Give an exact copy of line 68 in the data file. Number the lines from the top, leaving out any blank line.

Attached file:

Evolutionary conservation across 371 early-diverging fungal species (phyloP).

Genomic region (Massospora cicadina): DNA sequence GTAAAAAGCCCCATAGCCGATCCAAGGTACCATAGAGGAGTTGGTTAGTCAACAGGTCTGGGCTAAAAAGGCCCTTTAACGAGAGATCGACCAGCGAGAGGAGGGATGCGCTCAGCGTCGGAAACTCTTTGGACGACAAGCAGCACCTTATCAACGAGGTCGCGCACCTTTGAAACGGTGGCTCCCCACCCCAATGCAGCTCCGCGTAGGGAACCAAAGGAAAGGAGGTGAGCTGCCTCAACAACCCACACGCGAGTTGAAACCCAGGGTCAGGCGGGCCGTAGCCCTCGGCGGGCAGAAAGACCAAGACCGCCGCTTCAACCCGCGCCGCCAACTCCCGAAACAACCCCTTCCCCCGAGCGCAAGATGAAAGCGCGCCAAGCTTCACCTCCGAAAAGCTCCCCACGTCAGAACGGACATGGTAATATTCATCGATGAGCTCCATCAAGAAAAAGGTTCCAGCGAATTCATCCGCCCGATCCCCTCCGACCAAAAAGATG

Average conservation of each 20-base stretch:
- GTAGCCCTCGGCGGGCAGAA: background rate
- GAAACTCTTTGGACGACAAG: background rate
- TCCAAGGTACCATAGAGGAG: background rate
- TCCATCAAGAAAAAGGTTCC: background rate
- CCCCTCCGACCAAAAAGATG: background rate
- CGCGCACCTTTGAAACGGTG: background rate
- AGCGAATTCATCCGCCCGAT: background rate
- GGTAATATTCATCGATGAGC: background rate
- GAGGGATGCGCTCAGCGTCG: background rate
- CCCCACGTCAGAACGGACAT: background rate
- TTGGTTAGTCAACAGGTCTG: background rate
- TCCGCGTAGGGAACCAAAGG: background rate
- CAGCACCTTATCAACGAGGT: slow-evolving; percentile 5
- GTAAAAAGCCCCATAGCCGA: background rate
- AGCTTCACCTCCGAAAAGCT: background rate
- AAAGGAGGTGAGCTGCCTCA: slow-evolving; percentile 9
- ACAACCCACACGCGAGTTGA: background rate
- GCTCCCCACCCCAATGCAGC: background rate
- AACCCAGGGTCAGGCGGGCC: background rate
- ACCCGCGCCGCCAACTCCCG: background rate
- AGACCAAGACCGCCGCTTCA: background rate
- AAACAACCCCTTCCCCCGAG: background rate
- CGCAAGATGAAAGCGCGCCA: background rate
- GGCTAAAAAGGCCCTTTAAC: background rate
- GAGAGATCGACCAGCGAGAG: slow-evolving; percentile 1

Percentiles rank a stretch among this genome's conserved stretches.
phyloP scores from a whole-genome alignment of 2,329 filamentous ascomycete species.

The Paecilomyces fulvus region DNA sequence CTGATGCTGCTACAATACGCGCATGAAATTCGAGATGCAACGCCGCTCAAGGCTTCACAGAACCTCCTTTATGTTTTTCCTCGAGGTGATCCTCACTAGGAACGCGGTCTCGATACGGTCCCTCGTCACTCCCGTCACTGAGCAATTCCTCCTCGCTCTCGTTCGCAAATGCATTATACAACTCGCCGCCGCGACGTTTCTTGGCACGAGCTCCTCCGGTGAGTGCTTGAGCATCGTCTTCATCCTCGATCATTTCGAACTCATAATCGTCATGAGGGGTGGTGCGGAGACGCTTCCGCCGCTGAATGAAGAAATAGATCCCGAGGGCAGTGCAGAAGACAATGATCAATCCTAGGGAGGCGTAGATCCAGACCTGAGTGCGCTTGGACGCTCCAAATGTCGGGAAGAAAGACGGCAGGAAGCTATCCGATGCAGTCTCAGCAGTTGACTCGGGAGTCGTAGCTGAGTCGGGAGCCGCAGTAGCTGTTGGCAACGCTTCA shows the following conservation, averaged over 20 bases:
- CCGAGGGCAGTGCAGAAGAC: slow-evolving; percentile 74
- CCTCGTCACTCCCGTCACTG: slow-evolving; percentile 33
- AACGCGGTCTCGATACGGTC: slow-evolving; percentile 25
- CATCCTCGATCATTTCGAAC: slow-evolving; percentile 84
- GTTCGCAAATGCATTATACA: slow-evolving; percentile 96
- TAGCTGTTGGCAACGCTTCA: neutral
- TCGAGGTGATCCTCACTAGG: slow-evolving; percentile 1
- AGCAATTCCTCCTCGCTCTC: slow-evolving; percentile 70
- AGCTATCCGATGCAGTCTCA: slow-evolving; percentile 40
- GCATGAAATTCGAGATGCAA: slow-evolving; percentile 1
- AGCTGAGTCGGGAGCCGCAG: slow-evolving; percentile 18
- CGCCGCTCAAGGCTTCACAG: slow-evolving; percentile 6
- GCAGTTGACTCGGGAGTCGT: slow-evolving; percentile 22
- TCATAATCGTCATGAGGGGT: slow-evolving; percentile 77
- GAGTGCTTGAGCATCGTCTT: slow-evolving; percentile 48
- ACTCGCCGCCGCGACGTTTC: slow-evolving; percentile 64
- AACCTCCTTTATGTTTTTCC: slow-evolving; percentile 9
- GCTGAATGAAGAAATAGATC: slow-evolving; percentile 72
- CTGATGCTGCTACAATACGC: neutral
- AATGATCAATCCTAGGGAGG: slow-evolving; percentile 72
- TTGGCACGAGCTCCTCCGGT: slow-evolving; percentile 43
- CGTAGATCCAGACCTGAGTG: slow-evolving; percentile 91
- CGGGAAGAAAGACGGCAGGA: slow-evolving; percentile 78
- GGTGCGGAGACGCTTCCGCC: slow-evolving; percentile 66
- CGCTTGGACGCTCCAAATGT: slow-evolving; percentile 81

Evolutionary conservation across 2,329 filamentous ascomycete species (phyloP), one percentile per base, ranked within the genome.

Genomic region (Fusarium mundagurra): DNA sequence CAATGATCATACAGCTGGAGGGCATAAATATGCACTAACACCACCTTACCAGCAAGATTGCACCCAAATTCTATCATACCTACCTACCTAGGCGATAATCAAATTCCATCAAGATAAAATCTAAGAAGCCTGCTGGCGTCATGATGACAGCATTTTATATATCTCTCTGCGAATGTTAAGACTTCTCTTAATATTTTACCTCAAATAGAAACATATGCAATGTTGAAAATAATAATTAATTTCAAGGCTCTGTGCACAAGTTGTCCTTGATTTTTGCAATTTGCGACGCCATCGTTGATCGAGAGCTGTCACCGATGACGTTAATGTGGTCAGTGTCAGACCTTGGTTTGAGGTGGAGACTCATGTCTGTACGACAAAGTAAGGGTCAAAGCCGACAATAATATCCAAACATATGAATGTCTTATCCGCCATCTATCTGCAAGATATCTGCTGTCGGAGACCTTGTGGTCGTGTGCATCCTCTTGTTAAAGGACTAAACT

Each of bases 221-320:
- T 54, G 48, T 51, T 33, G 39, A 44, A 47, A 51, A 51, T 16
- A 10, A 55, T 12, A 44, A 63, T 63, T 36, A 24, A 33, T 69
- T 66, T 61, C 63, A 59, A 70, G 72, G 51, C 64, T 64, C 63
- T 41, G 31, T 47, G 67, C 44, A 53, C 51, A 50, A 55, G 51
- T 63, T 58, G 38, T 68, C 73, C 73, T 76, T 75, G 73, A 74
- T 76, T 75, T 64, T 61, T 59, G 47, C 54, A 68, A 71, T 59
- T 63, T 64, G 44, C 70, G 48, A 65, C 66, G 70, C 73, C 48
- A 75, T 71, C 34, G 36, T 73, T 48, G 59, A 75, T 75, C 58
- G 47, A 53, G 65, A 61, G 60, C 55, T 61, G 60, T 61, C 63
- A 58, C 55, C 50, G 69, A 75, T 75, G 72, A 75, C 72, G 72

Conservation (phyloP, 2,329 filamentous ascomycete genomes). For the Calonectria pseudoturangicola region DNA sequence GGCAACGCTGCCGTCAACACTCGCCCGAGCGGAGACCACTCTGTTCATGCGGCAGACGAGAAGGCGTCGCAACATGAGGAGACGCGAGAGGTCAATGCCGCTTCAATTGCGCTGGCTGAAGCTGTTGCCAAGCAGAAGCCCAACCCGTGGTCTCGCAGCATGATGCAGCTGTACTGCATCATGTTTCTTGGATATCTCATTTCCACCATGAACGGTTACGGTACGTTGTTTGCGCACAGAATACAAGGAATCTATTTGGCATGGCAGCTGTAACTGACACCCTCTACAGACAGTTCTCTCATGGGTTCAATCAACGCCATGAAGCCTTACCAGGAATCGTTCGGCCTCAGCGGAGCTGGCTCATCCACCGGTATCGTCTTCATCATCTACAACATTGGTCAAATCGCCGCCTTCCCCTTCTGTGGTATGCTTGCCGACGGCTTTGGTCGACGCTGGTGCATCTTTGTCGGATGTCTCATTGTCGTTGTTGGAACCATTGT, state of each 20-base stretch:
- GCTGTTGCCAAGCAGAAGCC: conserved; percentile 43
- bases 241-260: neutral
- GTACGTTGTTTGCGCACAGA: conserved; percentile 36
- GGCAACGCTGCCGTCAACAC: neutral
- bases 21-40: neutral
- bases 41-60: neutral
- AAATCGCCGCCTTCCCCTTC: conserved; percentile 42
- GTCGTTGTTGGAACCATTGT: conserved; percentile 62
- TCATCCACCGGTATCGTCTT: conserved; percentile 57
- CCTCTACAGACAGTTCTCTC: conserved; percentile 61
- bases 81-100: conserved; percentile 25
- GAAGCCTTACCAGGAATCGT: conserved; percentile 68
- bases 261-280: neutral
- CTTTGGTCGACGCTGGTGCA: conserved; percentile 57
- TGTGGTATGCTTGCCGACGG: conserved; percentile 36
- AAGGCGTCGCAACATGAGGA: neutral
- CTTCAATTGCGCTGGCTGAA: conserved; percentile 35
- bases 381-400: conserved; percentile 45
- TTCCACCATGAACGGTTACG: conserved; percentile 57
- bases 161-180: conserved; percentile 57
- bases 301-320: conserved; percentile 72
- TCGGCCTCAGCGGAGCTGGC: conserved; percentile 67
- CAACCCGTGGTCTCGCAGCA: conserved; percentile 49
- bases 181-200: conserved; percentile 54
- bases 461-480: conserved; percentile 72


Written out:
- G 47, A 53, G 65, A 61, G 60, C 55, T 61, G 60, T 61, C 63